As global SMP demand began to improve in 2018, the EU released its stockpile of SMP onto the commercial market, with no restrictions to prevent the product from entering the global market. During the 18-month period (January 2018 to June 2019), the EU sold, via a tendering process, 379,453 MT of intervention product, depressing global prices for SMP below what they otherwise would have been, according to the report.

NMPF Dairy Defined: Swift action from farmers, government spurred dairy recovery

Dairy prices have rebounded dramatically because farmers quickly adjusted their milk production and consumers boosted retail demand as government purchases kicked in to help offset lost food service sales, said Peter Vitaliano, chief economist for the NMPF.

“That has resulted in a very, very rapid change in the market price outlook,” Vitaliano said in an NMPF podcast. “The markets currently are looking like there’s going to be a very strong rebound, and prices will get to a more normal level in the second half of this year.”

Direct dairy producer payments through CFAP for market losses in April and May will be sufficient enough to move the milk price back to or slightly above average.

Vitaliano, who writes NMPF’s monthly Dairy Market Report, said the continued spread of the coronavirus and whether farmers quickly increase milk production remain significant questions that will affect dairy’s further recovery.

Private-sector supply management, primarily through the reduction in milk production per cow, was effective due to the clear message the market was sending nationwide, Vitaliano said. Going forward, the ability of individual co-ops to impose such restrictions when other co-ops or milk buyers do not, is less likely.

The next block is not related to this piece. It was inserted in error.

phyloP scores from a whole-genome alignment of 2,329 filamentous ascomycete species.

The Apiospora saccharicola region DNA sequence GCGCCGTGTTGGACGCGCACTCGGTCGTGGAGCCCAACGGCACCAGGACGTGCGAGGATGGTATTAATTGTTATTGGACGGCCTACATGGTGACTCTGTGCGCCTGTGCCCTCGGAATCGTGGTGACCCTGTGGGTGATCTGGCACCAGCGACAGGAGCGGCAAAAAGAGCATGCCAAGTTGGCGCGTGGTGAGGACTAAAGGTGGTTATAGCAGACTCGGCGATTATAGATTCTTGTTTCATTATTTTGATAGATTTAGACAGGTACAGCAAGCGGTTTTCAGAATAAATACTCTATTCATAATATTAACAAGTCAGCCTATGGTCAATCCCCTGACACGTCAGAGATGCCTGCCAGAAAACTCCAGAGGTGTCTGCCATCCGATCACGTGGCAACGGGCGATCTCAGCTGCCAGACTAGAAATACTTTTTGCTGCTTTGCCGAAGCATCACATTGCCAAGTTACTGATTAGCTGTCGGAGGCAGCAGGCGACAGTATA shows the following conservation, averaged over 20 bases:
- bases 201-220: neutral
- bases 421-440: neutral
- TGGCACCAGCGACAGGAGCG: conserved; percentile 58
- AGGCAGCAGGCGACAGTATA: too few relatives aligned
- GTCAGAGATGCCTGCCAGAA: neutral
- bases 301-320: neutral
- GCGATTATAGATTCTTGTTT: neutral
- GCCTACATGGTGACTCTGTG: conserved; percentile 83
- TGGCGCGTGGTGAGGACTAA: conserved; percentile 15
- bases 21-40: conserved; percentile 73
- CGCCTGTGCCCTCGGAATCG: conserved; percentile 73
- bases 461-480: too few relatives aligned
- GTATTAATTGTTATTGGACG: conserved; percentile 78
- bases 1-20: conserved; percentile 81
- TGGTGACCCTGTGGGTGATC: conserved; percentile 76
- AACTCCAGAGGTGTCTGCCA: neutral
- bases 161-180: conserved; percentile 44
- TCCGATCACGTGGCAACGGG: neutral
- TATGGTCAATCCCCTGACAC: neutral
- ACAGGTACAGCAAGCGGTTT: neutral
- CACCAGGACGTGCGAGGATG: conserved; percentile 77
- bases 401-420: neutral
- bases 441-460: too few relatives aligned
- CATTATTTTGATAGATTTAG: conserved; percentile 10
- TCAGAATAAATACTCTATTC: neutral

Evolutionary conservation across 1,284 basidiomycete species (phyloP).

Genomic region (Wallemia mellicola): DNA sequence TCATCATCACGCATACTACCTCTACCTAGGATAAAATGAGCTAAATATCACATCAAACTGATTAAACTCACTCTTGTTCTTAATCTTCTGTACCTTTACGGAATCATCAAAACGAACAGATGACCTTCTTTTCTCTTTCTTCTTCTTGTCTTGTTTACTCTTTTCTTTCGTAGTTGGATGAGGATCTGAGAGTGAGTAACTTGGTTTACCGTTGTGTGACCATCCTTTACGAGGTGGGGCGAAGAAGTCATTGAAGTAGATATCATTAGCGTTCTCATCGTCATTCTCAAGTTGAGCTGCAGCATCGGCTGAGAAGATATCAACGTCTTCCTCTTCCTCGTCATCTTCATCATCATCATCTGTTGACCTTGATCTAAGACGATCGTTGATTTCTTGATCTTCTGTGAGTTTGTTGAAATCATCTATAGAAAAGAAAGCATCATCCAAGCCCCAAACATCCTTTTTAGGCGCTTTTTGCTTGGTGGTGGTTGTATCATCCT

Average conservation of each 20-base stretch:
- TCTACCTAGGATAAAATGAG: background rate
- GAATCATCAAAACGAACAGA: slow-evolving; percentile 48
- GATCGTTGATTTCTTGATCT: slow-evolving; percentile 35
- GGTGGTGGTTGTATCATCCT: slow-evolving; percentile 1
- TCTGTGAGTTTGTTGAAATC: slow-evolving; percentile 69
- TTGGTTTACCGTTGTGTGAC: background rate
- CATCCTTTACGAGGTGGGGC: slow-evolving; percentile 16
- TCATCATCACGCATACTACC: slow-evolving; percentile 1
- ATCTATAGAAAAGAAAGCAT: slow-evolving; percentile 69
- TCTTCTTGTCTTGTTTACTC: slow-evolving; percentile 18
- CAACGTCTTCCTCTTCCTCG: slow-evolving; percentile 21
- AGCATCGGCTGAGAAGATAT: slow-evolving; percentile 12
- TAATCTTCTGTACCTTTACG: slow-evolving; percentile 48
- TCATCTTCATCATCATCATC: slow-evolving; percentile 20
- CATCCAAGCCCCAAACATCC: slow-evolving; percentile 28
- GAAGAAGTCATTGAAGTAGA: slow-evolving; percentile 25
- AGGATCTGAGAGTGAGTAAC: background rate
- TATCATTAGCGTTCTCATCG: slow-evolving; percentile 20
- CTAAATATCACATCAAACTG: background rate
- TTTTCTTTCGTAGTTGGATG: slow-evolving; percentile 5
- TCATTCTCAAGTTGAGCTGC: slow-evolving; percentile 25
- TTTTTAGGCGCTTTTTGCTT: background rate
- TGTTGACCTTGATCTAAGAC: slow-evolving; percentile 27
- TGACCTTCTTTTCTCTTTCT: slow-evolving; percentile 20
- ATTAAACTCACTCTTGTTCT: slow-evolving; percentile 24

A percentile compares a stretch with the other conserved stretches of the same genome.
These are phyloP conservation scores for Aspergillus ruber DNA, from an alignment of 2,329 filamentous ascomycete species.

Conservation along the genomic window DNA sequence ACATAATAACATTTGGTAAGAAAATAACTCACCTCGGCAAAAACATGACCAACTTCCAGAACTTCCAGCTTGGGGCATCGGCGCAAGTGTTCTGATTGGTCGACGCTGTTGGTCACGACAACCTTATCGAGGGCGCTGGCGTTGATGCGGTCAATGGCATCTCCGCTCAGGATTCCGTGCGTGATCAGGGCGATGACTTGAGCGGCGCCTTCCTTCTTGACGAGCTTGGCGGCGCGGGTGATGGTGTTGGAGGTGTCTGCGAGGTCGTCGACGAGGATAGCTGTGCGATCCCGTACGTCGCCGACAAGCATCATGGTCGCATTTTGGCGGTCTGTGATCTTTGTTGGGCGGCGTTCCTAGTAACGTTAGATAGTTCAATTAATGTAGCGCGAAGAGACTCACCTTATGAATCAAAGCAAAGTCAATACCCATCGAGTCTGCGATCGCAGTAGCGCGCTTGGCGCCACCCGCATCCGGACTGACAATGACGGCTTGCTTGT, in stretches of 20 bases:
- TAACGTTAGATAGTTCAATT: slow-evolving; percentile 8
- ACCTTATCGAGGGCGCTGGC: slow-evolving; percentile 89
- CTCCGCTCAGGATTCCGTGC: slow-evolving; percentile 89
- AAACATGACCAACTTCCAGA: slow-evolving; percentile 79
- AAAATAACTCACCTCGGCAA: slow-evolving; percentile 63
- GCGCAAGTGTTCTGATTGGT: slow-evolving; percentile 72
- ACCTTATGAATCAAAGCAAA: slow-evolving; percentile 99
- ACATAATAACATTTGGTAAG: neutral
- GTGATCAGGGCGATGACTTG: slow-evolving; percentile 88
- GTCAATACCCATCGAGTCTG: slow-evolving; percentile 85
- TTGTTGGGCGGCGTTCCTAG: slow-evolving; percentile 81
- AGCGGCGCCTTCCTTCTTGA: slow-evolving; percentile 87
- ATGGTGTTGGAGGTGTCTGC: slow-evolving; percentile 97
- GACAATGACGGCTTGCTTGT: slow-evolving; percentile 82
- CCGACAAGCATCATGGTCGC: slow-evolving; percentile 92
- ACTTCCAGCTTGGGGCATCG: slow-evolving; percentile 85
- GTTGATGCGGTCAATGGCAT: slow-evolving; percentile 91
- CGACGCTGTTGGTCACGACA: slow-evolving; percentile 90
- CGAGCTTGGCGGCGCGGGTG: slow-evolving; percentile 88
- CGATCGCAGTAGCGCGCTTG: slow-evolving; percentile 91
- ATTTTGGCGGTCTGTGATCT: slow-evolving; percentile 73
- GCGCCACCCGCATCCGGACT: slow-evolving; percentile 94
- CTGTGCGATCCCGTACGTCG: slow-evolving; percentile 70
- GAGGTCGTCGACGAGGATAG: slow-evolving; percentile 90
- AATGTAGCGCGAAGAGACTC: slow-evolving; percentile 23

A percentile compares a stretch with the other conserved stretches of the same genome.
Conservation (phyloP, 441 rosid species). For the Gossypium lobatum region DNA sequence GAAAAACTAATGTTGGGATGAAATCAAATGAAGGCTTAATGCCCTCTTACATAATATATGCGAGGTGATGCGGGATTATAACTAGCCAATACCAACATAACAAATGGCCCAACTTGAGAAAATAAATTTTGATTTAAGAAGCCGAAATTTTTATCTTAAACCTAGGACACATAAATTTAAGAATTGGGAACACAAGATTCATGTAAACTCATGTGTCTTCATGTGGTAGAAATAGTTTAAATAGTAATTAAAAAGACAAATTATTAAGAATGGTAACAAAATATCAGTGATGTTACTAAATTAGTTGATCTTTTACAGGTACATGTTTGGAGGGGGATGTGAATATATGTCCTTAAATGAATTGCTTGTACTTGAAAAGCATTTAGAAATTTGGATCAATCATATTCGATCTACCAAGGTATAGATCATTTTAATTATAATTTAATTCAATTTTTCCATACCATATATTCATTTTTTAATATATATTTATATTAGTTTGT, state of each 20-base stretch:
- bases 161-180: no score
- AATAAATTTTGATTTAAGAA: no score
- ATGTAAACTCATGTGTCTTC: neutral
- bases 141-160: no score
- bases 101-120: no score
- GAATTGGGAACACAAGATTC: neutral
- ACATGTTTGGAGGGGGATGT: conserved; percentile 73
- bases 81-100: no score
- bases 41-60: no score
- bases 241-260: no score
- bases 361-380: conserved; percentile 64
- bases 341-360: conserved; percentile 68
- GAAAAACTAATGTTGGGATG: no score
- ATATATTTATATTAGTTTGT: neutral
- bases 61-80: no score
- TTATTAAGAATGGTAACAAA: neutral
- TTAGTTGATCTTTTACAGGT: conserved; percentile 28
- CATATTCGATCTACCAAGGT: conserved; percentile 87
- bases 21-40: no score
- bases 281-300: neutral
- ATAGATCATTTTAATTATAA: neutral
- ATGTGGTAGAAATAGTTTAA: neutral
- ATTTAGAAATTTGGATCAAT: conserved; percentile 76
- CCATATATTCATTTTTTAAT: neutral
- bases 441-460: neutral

To listen to the full discussion, click here.

EPA appoints new members to agricultural committee

EPA Administrator Andrew Wheeler announced the appointment of 33 members to the agency’s Farm, Ranch and Rural Communities Committee (FRRCC).

The FRRCC provides independent policy advice, information and recommendations to the EPA administrator on a range of environmental issues and policies that are of importance to agriculture and rural communities.

Although established in 2008, the FRRCC committee had no current members. More than 150 people were nominated for appointments last November and December.

The appointees include producers and representatives from allied industries, academia, state, local and tribal governments, and nongovernmental organizations. Each will serve two- or three-year terms which began June 15, 2020. The committee expects to meet approximately twice a year.

Based on an internet search, appointees with ties to the dairy industry include: David Graybill – Red Sunset Farm and Pennsylvania Farm Bureau, Mifflintown, Pennsylvania, and Matthew Freund – Freund’s Farm and CowPots LLC, East Canaan, Connecticut.

For a complete list of appointees and other information, visit the FRRCC website.

USDA solicits bids for mozzarella cheese

The USDA announced a bidding period for delivery of dairy products for federal food and nutrition assistance programs. Solicitations included 8.8 million pounds of part-skim shredded mozzarella, to be delivered to multiple locations in September through November. Bids close June 30.

Progressive Dairy COVID-19 resources

Progressive Dairy frequently provides updates on COVID-19 news and resources on a special webpage.

Updates for June 23 will include an announcement regarding the cancellation of the 2020 All-American Dairy Show in Harrisburg, Pennsylvania; Minnesota’s requirements for farms to have a COVID-19 preparedness plan; the reopening of the Small Business Administration’s Economic Injury Disaster Loan (EIDL); and more.

There’s also information on event changes and cancellations; a list of recent dairy organization podcasts related to COVID-19; a comprehensive list of other state, regional and national resources; and helpful articles previously appearing on the Progressive Dairy website.

Dave Natzke